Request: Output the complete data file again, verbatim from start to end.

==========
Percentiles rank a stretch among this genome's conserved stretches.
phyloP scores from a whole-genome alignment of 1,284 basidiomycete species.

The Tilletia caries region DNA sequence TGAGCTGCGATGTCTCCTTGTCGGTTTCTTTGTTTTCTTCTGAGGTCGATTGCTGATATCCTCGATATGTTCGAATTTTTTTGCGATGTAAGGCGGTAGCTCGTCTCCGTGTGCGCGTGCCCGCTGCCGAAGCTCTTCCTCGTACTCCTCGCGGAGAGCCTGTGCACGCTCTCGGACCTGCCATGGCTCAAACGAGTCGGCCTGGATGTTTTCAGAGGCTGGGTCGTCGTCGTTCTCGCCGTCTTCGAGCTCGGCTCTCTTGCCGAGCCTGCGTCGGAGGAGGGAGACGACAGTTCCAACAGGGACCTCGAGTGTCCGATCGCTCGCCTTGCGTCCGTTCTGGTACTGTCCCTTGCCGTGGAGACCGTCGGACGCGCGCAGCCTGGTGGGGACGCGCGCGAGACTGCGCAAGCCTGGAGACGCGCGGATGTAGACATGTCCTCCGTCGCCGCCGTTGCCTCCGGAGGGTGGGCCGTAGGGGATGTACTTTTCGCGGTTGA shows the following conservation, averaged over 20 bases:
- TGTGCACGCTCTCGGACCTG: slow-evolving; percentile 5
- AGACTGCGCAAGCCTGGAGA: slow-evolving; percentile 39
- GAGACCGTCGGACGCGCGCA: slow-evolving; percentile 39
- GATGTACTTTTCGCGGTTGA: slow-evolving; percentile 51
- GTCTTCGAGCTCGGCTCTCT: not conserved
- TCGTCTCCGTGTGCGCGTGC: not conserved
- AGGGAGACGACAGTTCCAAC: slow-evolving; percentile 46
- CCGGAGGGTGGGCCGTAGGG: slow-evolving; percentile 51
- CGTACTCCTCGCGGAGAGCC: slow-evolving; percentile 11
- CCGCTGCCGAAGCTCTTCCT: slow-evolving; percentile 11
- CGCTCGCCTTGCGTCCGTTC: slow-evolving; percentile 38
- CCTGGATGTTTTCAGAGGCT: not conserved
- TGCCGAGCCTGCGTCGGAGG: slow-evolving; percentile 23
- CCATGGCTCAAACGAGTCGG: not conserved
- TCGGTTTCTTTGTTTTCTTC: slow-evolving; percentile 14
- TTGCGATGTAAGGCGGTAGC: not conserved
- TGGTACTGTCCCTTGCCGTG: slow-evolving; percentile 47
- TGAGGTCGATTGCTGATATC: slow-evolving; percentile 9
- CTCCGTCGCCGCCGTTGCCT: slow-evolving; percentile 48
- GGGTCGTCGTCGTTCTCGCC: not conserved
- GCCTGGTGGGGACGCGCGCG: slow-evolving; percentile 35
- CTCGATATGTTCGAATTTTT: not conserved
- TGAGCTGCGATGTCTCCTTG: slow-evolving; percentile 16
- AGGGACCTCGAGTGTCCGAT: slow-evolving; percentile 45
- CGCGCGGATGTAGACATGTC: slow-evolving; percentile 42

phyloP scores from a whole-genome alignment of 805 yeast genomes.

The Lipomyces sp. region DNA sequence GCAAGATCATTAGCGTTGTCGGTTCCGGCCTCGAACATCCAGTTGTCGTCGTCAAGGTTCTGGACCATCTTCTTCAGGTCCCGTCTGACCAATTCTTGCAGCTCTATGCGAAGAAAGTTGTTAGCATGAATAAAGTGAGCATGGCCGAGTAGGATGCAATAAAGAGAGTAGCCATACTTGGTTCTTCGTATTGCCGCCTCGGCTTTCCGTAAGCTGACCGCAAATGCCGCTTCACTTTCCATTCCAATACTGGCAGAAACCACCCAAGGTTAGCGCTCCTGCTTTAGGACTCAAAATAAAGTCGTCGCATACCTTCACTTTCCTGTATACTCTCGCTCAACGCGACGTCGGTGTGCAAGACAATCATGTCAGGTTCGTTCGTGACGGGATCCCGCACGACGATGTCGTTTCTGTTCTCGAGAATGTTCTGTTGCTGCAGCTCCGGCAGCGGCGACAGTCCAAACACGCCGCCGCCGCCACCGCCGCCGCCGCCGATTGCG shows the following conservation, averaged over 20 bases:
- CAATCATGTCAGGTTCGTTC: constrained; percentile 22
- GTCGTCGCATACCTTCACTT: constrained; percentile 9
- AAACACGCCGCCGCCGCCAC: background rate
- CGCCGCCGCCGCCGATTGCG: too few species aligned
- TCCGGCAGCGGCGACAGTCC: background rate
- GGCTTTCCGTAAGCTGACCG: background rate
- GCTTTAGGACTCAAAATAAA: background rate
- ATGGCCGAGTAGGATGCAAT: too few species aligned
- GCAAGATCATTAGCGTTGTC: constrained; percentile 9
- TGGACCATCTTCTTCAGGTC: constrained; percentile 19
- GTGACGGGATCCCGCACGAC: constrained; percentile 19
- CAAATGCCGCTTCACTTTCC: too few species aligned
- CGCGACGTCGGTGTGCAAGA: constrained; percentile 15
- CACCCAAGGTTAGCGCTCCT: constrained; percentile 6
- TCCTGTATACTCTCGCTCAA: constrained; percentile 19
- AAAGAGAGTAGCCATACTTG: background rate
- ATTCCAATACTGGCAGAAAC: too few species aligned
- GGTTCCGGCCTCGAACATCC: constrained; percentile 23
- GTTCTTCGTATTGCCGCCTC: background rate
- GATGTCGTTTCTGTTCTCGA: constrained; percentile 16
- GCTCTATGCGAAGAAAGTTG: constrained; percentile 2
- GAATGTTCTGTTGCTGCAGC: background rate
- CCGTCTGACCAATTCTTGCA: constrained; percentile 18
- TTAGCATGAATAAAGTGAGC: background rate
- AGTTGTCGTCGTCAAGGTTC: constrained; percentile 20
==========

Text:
Percentiles rank a stretch among this genome's conserved stretches.
phyloP scores from a whole-genome alignment of 1,284 basidiomycete species.

The Tilletia caries region DNA sequence TGAGCTGCGATGTCTCCTTGTCGGTTTCTTTGTTTTCTTCTGAGGTCGATTGCTGATATCCTCGATATGTTCGAATTTTTTTGCGATGTAAGGCGGTAGCTCGTCTCCGTGTGCGCGTGCCCGCTGCCGAAGCTCTTCCTCGTACTCCTCGCGGAGAGCCTGTGCACGCTCTCGGACCTGCCATGGCTCAAACGAGTCGGCCTGGATGTTTTCAGAGGCTGGGTCGTCGTCGTTCTCGCCGTCTTCGAGCTCGGCTCTCTTGCCGAGCCTGCGTCGGAGGAGGGAGACGACAGTTCCAACAGGGACCTCGAGTGTCCGATCGCTCGCCTTGCGTCCGTTCTGGTACTGTCCCTTGCCGTGGAGACCGTCGGACGCGCGCAGCCTGGTGGGGACGCGCGCGAGACTGCGCAAGCCTGGAGACGCGCGGATGTAGACATGTCCTCCGTCGCCGCCGTTGCCTCCGGAGGGTGGGCCGTAGGGGATGTACTTTTCGCGGTTGA shows the following conservation, averaged over 20 bases:
- TGTGCACGCTCTCGGACCTG: slow-evolving; percentile 5
- AGACTGCGCAAGCCTGGAGA: slow-evolving; percentile 39
- GAGACCGTCGGACGCGCGCA: slow-evolving; percentile 39
- GATGTACTTTTCGCGGTTGA: slow-evolving; percentile 51
- GTCTTCGAGCTCGGCTCTCT: not conserved
- TCGTCTCCGTGTGCGCGTGC: not conserved
- AGGGAGACGACAGTTCCAAC: slow-evolving; percentile 46
- CCGGAGGGTGGGCCGTAGGG: slow-evolving; percentile 51
- CGTACTCCTCGCGGAGAGCC: slow-evolving; percentile 11
- CCGCTGCCGAAGCTCTTCCT: slow-evolving; percentile 11
- CGCTCGCCTTGCGTCCGTTC: slow-evolving; percentile 38
- CCTGGATGTTTTCAGAGGCT: not conserved
- TGCCGAGCCTGCGTCGGAGG: slow-evolving; percentile 23
- CCATGGCTCAAACGAGTCGG: not conserved
- TCGGTTTCTTTGTTTTCTTC: slow-evolving; percentile 14
- TTGCGATGTAAGGCGGTAGC: not conserved
- TGGTACTGTCCCTTGCCGTG: slow-evolving; percentile 47
- TGAGGTCGATTGCTGATATC: slow-evolving; percentile 9
- CTCCGTCGCCGCCGTTGCCT: slow-evolving; percentile 48
- GGGTCGTCGTCGTTCTCGCC: not conserved
- GCCTGGTGGGGACGCGCGCG: slow-evolving; percentile 35
- CTCGATATGTTCGAATTTTT: not conserved
- TGAGCTGCGATGTCTCCTTG: slow-evolving; percentile 16
- AGGGACCTCGAGTGTCCGAT: slow-evolving; percentile 45
- CGCGCGGATGTAGACATGTC: slow-evolving; percentile 42

phyloP scores from a whole-genome alignment of 805 yeast genomes.

The Lipomyces sp. region DNA sequence GCAAGATCATTAGCGTTGTCGGTTCCGGCCTCGAACATCCAGTTGTCGTCGTCAAGGTTCTGGACCATCTTCTTCAGGTCCCGTCTGACCAATTCTTGCAGCTCTATGCGAAGAAAGTTGTTAGCATGAATAAAGTGAGCATGGCCGAGTAGGATGCAATAAAGAGAGTAGCCATACTTGGTTCTTCGTATTGCCGCCTCGGCTTTCCGTAAGCTGACCGCAAATGCCGCTTCACTTTCCATTCCAATACTGGCAGAAACCACCCAAGGTTAGCGCTCCTGCTTTAGGACTCAAAATAAAGTCGTCGCATACCTTCACTTTCCTGTATACTCTCGCTCAACGCGACGTCGGTGTGCAAGACAATCATGTCAGGTTCGTTCGTGACGGGATCCCGCACGACGATGTCGTTTCTGTTCTCGAGAATGTTCTGTTGCTGCAGCTCCGGCAGCGGCGACAGTCCAAACACGCCGCCGCCGCCACCGCCGCCGCCGCCGATTGCG shows the following conservation, averaged over 20 bases:
- CAATCATGTCAGGTTCGTTC: constrained; percentile 22
- GTCGTCGCATACCTTCACTT: constrained; percentile 9
- AAACACGCCGCCGCCGCCAC: background rate
- CGCCGCCGCCGCCGATTGCG: too few species aligned
- TCCGGCAGCGGCGACAGTCC: background rate
- GGCTTTCCGTAAGCTGACCG: background rate
- GCTTTAGGACTCAAAATAAA: background rate
- ATGGCCGAGTAGGATGCAAT: too few species aligned
- GCAAGATCATTAGCGTTGTC: constrained; percentile 9
- TGGACCATCTTCTTCAGGTC: constrained; percentile 19
- GTGACGGGATCCCGCACGAC: constrained; percentile 19
- CAAATGCCGCTTCACTTTCC: too few species aligned
- CGCGACGTCGGTGTGCAAGA: constrained; percentile 15
- CACCCAAGGTTAGCGCTCCT: constrained; percentile 6
- TCCTGTATACTCTCGCTCAA: constrained; percentile 19
- AAAGAGAGTAGCCATACTTG: background rate
- ATTCCAATACTGGCAGAAAC: too few species aligned
- GGTTCCGGCCTCGAACATCC: constrained; percentile 23
- GTTCTTCGTATTGCCGCCTC: background rate
- GATGTCGTTTCTGTTCTCGA: constrained; percentile 16
- GCTCTATGCGAAGAAAGTTG: constrained; percentile 2
- GAATGTTCTGTTGCTGCAGC: background rate
- CCGTCTGACCAATTCTTGCA: constrained; percentile 18
- TTAGCATGAATAAAGTGAGC: background rate
- AGTTGTCGTCGTCAAGGTTC: constrained; percentile 20